Zambia Red Cross takes reins on forecast-based action
by the Climate Centre
In Zambia in recent weeks, major components of the Netherlands-funded Response Preparedness II were handed over to the government and implementing Zambia Red Cross Society (ZRCS) branches as the five-year-old programme closed.
RP II included provision for forecast-based financing through an early action protocol for floods developed by the ZRCS, the IFRC, the Netherlands Red Cross and its 510 data specialists, and the Climate Centre.
At a special ceremony in Lusaka late last month, ZRCS Disaster Management Unit Manager Wina Wina said: “The system that will be handed over to the government today is going to clearly stipulate the triggers that will be adopted for response.”
Government first-responders in Zambia and the ZRCS will now be able to access the IBF portal – “an operational decision-making support tool that displays and disseminates early warning [and] information to support disaster managers in decision-making”, the 510 website says.
The portal system will be maintained by Smart Zambia – the government branch that looks after IT infrastructure.
ZRCS Secretary General Kaitano Chungu said: “Right now preparedness for the Zambia Red Cross is concentrated a lot on cash and voucher systems.”
Describing the forecast-based financing that underpins IBF as “very, very important and very scientific”, he added that FbF “helps responders be as ready as they can be” to take early action.
The early action protocol for Zambia was finalized a year ago with an allocation of nearly 250,000 Swiss francs from the special section of the IFRC’s Disaster Relief Emergency Fund.
That included more than 60,000 Swiss francs for readiness and pre-positioning and nearly 100,000 “automatically allocated to implement early actions once defined triggers are met,” the IFRC said.
Other stakeholders involved in the protocol’s early development included the Zambian government’s Disaster Management and Mitigation Unit, the Water Resources Management Authority, the Zambia Meteorological Department, Mulungushi University, and media houses and other agencies.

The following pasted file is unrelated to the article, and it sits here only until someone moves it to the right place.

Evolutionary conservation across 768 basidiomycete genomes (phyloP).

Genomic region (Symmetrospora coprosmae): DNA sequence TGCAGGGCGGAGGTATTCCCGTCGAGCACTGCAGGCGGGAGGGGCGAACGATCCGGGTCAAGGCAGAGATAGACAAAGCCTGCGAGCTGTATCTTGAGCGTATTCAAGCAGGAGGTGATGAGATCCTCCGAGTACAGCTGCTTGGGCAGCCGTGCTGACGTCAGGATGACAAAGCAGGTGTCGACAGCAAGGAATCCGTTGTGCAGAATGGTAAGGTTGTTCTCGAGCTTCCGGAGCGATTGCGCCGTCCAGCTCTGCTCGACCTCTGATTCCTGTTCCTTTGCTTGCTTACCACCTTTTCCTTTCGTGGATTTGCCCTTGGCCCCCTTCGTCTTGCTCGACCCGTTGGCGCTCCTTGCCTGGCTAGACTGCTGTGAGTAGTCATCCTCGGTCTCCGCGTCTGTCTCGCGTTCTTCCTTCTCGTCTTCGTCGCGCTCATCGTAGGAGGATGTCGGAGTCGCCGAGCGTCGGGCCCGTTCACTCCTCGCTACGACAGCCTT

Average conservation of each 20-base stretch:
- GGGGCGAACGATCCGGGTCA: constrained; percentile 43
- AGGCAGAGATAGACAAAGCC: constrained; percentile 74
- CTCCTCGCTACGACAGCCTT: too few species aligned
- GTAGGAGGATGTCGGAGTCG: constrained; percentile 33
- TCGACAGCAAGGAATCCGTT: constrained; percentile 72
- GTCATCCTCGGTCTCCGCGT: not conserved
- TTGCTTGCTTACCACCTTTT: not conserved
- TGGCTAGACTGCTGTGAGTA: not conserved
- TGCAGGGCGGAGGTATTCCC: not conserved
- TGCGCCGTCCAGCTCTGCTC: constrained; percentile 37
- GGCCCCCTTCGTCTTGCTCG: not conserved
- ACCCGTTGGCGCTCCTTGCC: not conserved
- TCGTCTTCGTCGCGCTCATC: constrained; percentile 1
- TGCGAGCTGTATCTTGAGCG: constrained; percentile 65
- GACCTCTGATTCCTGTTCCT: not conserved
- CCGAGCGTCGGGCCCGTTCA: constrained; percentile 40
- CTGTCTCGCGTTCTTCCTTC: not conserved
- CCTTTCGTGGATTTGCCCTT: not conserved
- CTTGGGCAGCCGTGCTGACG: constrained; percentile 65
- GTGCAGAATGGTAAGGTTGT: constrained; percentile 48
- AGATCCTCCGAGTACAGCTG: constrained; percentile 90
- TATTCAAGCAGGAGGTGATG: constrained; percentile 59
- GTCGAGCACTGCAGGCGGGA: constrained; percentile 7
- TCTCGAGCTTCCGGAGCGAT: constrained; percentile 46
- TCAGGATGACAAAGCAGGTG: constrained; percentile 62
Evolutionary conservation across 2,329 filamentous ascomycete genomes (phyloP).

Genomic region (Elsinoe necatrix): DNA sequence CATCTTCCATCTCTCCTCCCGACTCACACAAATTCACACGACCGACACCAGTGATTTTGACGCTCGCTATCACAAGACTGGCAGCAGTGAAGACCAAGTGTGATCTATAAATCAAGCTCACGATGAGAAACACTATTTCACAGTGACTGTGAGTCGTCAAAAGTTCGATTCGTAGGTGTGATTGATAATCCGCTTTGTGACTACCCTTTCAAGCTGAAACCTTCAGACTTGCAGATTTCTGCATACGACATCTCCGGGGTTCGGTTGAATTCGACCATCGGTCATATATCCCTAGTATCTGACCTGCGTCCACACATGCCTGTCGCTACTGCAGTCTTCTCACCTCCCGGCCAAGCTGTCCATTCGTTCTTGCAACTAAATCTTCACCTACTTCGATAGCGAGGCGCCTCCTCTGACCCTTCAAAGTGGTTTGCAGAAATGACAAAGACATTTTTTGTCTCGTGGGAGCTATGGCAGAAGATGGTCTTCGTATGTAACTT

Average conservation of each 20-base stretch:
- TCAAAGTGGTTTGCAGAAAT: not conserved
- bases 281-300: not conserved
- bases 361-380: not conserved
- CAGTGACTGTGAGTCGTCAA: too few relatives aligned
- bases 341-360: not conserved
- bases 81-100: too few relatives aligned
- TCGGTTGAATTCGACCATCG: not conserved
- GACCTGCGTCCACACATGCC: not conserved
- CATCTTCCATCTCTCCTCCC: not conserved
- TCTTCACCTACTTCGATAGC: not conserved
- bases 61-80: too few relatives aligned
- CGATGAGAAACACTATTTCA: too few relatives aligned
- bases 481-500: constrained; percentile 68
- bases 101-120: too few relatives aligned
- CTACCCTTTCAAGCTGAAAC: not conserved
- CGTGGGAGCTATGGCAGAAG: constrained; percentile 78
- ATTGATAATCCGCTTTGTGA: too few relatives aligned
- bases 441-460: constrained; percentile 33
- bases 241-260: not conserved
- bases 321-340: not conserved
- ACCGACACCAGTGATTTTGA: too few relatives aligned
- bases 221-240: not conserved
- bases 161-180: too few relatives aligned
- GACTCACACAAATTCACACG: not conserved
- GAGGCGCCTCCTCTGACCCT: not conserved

The DREF’s forecast-based action fund is supported by the European Commission, the Netherlands, British and German Red Cross, and Italy.
“With the rainy season around the corner and the anticipation of flooding on several provinces, the [Zambian] Red Cross will now be ready to be the first implementers of early action,” NLRC Country Representative Marianne Deelder told the Lusaka handover event.
“We shall be available in the coming weeks to assist in any way possible,” she added.
The IFRC has described Zambia as a “climate-sensitive country”, through floods and prolonged dry spells and droughts, coupled with pest infestation and anthropogenic issues such as population movement and human and livestock health problems.
An assessment in North-Western Province had revealed “a country with a high exposure to floods and [general] high vulnerability.”
The EAP focuses on just over 30 districts that are at “high” or “very high” risk of flooding, including the capital, Lusaka.
An NLRC-Climate Centre brief published in July, however, said Zambia could also “be among the leading countries in adapting anticipatory action for slow-onset risks.
It was “ahead of the curve when it comes to embracing a growing movement towards multi-hazard risk management, and the ZRCS recently completed a multi-hazard contingency plan which addresses the compounding risks [of] floods, cholera, Covid-19, drought, crop diseases and election-related violence.”
A Zambia Red Cross team visits an RP II project site equipped with a hammer mill in north-west Zambezi district . Major components of the five-year-old project have been handed over to the government and the ZRCS. (Photo: ZRCS via social media)